The Washington PostDemocracy Dies in Darkness

Opinion Pelosi puts an ignorant, irrational president in his place

Democratic leaders plan to meet President Trump in the Oval Office on April 30. Here's a look back at their confrontational meeting in December 2018. (Video: Monica Akhtar/The Washington Post, Photo: Jabin Botsford/The Washington Post)
Placeholder while article actions load

For all those Americans who have pined for moments when someone would say to President Trump, “That’s just false, Mr. President” or “Excuse me, but you’ve been fact-checked on that repeatedly,” Tuesday brought moral vindication. If you’ve found yourself defending the concept of objective truth or furious that the conservative movement has entered some postmodernist moment when facts are whatever you say they are, soon-to-be-House Speaker Nancy Pelosi (D-Calif.) delivered in a face-to-face confrontation over funding for Trump’s border wall. (As an aside, I’m at a loss to understand how any Democrat could oppose literally the only elected Democrat who has publicly called out the president to his face, scoring a direct hit.)

She ferociously held her ground in an Oval Office showdown, daring him to make good on his boast that he had the votes in the House for his wall. Pelosi declared that “there are no votes in the House, a majority of votes, for a wall — no matter where you start.” Trump insisted that he’d have the votes if he wanted them. " Well, then go do it. Go do it," she said confidently. Wham!

When Trump insisted that the Democrats' package was not “good border security,” she replied: “It’s actually what the border security asked for.”

When Trump kept insisting that only a wall would provide security or that the Army would go ahead and build the wall anyway, she put her foot down. “What the president is representing in terms of his cards over there are not factual. We have to have to an evidence-based conversation about what does work, what money has been spent, and how effective it is,” she said. “This isn’t about — this is about the security of our country. We take an oath to protect and defend, and we don’t want to have that mischaracterized by anyone.” Ouch.

Follow Jennifer Rubin's opinionsFollow

Senate Minority Leader Charles E. Schumer (D-N.Y.) did his part as well, prodding Trump into accepting responsibility for the wall and ridiculing his triumphalism over winning deep-red Senate seats.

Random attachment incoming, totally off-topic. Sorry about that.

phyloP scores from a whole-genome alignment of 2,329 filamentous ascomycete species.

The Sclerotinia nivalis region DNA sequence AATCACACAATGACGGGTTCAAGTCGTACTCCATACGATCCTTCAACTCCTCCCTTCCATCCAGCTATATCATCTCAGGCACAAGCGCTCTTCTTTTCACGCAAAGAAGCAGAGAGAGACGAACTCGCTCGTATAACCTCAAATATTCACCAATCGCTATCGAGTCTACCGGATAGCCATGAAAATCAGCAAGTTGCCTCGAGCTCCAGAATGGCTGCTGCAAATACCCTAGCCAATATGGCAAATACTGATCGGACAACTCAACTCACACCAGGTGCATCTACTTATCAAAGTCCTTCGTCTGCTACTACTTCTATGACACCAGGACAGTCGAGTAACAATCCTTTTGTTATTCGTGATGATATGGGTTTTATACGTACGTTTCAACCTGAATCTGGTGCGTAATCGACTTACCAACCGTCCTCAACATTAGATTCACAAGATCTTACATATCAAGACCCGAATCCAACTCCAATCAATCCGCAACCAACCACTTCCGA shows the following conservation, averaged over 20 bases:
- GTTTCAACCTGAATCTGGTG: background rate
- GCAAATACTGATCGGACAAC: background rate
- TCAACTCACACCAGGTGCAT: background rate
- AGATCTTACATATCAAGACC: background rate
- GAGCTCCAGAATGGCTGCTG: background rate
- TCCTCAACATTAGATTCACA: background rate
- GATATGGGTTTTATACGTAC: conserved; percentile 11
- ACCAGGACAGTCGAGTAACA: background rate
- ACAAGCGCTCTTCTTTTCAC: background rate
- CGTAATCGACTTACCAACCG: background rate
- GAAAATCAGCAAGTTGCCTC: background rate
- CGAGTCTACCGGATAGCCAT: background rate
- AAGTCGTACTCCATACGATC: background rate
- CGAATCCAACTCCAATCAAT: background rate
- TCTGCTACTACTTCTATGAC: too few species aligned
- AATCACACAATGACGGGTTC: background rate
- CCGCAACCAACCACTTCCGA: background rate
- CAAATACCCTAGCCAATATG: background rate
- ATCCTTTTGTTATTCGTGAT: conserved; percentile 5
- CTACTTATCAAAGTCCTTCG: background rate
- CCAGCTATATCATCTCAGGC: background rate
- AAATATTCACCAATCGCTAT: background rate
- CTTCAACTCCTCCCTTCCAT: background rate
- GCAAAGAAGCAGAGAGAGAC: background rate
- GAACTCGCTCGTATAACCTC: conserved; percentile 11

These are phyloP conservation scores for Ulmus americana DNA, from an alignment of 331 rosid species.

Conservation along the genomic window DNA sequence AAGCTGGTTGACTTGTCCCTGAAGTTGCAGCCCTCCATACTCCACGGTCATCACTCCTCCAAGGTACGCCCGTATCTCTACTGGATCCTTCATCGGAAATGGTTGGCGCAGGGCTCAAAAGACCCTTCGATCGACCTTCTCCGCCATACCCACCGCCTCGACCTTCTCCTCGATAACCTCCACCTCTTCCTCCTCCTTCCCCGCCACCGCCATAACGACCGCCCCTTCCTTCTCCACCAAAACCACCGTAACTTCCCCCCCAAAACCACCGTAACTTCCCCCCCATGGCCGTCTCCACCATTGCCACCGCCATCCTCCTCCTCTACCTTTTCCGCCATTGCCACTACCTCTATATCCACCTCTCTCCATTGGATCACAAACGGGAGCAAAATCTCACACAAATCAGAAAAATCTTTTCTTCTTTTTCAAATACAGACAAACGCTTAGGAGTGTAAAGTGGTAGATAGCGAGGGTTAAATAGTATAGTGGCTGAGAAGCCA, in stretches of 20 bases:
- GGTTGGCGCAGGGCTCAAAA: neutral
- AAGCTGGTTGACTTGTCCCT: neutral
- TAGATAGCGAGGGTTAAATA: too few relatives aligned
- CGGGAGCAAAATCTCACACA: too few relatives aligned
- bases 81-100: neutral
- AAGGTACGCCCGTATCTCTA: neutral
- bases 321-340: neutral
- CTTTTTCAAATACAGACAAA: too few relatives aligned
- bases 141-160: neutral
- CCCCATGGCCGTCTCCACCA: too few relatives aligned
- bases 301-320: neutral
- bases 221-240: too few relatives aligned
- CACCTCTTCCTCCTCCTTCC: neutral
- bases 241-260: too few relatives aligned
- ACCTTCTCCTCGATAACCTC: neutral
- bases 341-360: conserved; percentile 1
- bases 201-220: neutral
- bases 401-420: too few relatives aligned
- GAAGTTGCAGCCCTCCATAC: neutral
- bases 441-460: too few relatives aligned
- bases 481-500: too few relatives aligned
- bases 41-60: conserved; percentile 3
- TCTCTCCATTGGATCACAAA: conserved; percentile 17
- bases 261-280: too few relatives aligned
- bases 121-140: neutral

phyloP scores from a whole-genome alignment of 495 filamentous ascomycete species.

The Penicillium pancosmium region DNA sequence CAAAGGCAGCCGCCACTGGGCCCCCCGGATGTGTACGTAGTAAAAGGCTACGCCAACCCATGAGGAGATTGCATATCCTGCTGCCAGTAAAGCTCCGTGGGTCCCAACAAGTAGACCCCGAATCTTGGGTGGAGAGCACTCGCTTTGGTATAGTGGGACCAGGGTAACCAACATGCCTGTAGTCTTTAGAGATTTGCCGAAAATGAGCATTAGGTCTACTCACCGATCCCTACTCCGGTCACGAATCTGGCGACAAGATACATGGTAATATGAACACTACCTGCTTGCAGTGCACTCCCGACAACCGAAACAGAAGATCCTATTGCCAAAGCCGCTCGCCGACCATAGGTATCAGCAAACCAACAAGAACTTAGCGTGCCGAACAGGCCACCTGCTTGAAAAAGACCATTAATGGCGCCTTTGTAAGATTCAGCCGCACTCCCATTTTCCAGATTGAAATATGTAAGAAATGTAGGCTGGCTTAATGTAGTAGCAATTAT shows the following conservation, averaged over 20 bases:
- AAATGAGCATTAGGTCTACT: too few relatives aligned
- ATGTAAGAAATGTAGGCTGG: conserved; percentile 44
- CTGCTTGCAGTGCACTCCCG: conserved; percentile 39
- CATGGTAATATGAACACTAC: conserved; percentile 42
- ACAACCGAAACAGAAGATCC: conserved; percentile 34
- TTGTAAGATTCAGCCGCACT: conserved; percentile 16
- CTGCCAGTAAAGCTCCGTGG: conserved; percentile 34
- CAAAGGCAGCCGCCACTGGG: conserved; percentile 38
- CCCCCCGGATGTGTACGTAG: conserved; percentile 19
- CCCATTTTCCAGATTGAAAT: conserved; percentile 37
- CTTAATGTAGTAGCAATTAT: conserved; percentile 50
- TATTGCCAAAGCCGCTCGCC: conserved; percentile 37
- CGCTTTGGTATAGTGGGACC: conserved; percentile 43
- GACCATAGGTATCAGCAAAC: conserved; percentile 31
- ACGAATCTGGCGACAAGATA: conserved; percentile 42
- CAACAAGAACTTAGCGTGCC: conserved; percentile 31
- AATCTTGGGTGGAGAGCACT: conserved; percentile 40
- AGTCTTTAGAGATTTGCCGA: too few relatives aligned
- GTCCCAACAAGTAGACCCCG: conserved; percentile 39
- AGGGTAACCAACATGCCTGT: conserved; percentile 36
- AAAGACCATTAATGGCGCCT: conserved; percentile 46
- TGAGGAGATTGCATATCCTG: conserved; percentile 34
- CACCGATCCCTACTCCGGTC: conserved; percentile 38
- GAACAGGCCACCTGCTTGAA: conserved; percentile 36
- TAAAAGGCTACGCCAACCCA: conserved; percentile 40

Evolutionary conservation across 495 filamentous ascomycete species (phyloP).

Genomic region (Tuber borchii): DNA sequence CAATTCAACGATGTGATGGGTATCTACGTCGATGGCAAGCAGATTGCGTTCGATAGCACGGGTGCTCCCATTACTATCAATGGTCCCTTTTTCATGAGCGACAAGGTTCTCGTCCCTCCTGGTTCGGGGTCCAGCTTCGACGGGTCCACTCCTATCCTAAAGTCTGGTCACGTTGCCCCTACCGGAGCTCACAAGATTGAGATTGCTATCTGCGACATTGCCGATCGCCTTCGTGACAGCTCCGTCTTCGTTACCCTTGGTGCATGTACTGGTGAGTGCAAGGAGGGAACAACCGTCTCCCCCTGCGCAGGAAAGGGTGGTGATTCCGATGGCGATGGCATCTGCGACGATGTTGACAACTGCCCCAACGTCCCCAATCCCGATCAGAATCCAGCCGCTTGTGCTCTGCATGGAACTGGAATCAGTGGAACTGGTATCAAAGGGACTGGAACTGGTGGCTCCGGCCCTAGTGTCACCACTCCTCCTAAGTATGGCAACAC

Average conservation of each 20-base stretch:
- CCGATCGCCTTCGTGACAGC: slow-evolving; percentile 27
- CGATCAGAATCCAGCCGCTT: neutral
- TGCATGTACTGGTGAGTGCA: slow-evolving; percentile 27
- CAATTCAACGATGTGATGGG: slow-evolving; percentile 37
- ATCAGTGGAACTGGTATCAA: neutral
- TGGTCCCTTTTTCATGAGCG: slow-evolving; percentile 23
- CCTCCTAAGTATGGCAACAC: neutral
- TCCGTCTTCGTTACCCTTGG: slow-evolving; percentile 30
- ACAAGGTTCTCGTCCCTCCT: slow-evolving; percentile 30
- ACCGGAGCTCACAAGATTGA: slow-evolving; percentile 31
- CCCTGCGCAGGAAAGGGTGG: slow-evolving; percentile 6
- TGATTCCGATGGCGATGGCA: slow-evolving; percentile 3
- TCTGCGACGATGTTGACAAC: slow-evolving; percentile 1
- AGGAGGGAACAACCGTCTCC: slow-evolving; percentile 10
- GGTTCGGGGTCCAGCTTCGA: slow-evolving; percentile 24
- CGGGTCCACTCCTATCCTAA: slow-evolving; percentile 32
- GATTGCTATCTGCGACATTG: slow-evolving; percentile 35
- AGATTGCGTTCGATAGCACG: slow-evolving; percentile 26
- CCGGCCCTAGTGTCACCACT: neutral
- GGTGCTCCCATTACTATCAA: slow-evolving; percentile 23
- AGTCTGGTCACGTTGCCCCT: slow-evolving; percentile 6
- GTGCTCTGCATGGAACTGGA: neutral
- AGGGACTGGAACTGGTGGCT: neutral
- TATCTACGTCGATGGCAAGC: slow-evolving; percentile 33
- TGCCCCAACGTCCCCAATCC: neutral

Nevertheless, it was Pelosi who did what the media has not done — interject, fact-check to his face and refuse to allow him to operate in a parallel reality. It’s not just that Trump has blurred the difference between facts and lies, but that so few have stood up to him in the moment for all the public to see. Perhaps Pelosi will start a trend.

She managed to get under Trump’s skin. Eli Stokols of the Los Angeles Times later reported, "It sort of spiraled out of control, and when the President left the Oval Office after Pelosi and Schumer left, a number of people saw him, he stormed out of the Oval, walked into an anteroom just off the Oval Office, and had in his hand a folder of briefing papers, and he just scattered them out of frustration, threw them across the room and expressed frustration to the people who were present.”

Pelosi came out triumphant. As my Post colleague Colby Itkowitz wrote, “Pelosi emerged from the meeting not some wilted flower, but a symbol of a woman who doesn’t have time for male posturing. ... Pelosi kept her composure throughout the charade, continually trying to bring the conversation back to a place where actual dialogue could occur.”

Pelosi could give a graduate school course in handling an ignorant, irrational blowhard. It all starts with holding him accountable for his falsehoods.

Read more by Jennifer Rubin:

A boneheaded play by the GOP

What Senate Republicans must do

Trump has already lost the shutdown fight

Have Democrats turned the corner with Latino voters?

Centrists are alive and kicking